Tuesday, April 12, 2011

Don't Buy A Bunny On Impulse Just Because It's Easter!!

He had probably ridden the subway, at least for a while, before being abandoned. That was Olivia Upshur’s suspicion when she investigated the odd-looking box between a bank of stairs at the Main Street station. When she lifted the blue-and-white floral sheet covering it, she saw it was a rabbit in a cage. “I was afraid he was going to die, freeze to death, if he was left there,’’ Upshur recalls. “He wasn’t moving. I was pretty much in tears.”

Upshur took the rabbit to TTC collection-booth operator Nizam Damji, who called Toronto Animal Services. Twenty minutes and counting, there was no sign of TAS. So Upshur called her parents and told them she was bringing home a pet that someone had discarded. Damji gave Upshur $10 to take a cab, not a bus, to her parents’ home in the Beaches. Bubsie — as he is now known — is one lucky bunny. Upshur, 20, knows her rabbits. She and her sister, Sara, 12, have raised Stripe for nearly 12 years.

Hundreds of rabbits abandoned annually in the GTA aren’t so fortunate, particularly now, when people are more likely to buy a bunny on impulse, says Haviva Lush, founder of Rabbit Rescue Inc. “Easter sucks to be a rabbit,” says Lush, whose Milton-based charity places bunnies with volunteer foster families until permanent homes are found. There are 50 rabbits in foster families at any given time. “Rabbits are purchased so commonly for kids at Easter — they’re cute and cheap. A couple of months after Easter, though, kids lose interest, parents don’t want to look after it, the bunny is starting to mature and needs to be spayed or neutered — and parents have no interest in paying for that.”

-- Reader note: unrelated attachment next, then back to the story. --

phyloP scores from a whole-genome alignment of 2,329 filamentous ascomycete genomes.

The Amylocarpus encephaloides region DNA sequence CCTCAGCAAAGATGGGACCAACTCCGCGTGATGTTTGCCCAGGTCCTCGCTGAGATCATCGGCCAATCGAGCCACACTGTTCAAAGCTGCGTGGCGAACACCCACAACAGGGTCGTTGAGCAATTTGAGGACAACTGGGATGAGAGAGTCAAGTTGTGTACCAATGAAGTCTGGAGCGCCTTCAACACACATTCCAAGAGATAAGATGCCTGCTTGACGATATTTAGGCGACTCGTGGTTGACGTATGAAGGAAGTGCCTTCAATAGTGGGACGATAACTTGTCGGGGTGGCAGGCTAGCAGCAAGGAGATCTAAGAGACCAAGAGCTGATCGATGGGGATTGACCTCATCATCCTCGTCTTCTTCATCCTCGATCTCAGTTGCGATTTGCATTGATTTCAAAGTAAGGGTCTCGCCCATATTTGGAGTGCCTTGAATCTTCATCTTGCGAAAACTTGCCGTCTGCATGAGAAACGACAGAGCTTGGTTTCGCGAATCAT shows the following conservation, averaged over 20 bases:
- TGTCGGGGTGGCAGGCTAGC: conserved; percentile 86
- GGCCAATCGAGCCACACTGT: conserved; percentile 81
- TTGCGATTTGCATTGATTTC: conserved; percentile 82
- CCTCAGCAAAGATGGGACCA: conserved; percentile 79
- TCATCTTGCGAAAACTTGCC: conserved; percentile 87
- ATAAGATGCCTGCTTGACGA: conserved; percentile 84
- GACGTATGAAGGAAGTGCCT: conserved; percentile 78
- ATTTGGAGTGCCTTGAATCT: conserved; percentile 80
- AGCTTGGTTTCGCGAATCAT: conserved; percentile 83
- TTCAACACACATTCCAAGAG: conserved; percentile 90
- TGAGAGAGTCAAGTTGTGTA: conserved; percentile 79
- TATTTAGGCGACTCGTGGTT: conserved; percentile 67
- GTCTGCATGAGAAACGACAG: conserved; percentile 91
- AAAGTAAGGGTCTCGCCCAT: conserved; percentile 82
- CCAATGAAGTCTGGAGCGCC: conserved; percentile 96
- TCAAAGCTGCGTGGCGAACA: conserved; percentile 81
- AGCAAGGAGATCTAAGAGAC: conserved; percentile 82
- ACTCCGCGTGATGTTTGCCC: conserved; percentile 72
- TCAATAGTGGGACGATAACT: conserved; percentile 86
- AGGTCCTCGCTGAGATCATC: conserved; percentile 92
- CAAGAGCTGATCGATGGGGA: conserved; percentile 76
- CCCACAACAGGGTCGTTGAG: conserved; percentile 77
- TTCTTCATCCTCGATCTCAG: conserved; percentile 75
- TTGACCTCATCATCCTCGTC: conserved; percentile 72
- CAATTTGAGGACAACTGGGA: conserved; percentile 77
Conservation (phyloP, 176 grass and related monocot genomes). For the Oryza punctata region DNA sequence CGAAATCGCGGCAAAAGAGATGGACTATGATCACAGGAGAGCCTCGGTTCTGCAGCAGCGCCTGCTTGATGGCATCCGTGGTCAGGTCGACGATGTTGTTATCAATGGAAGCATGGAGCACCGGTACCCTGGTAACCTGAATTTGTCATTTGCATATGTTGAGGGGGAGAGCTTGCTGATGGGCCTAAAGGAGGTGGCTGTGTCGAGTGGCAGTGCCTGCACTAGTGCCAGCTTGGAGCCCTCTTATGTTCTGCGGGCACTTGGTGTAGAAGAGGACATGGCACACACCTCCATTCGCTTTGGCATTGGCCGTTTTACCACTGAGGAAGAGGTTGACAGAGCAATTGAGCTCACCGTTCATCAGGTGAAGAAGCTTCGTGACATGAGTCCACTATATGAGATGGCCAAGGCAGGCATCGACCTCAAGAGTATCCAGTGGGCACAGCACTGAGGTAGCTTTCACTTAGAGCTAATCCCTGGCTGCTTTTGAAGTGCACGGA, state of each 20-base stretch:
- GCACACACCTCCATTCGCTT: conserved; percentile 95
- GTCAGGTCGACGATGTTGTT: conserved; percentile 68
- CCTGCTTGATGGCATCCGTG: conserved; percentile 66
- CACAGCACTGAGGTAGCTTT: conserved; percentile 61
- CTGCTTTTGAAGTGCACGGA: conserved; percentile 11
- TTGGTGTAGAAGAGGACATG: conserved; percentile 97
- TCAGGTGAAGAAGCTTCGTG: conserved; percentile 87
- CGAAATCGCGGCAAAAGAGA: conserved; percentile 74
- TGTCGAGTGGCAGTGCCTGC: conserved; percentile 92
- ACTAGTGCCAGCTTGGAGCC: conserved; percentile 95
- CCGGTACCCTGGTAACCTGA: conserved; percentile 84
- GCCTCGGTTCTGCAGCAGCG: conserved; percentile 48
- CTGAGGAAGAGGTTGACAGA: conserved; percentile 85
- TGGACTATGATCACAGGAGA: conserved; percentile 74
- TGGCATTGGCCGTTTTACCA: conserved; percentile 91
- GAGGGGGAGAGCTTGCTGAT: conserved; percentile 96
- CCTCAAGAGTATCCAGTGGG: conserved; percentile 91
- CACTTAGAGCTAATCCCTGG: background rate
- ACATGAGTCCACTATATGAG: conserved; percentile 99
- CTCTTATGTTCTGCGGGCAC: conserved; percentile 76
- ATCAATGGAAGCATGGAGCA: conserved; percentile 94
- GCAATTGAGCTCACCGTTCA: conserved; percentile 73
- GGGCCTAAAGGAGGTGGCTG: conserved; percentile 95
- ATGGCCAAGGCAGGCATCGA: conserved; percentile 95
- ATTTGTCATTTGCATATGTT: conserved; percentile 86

The Toronto Humane Society anticipates an influx of bunny surrenders “a month of so after Easter,’’ according to a THS spokesperson. So rabbits join the list of pets that end up in city parks, animal shelters and, sometimes on a cold subway staircase. And of course it isn’t just the post-Easter abandonment spike; rabbits are relinquished constantly.

In 2010, Toronto Animal Services (TAS) was involved with 246 rabbits. Of that total:

 •  100 were adopted.
 • 88 were euthanized because they were sick, injured or had a bad temperament.
 •  23 were transferred to rabbit-rescue organizations, to be placed in foster care.
 •  one was returned to an owner
 •  five died in the shelter
 •  28 were dead when workers arrived to pick them up
 •  one rabbit from 2010 remains in the shelter

TAS rabbits are neutered or spayed. The adoption fee is $40 (compared to $75 to adopt cats, $125 for dogs). The THS has taken in 106 rabbits since it reopened last July, 62 of which were brought in by guardians or owners who no longer wanted or could care for them. The shelter advises that rabbits are not good pets for classrooms or families with young children. Not all bunnies like to be picked up and as natural chewers they gnaw on electrical cords, baseboards and carpets if an area hasn’t been rabbit proofed, says Lush.

Pet stores are the main culprits in introducing bunnies into the community, says Olga Betts of Vancouver Rabbit Rescue and Advocacy, a volunteer charitable organization.  Read more from The Toronto Star...

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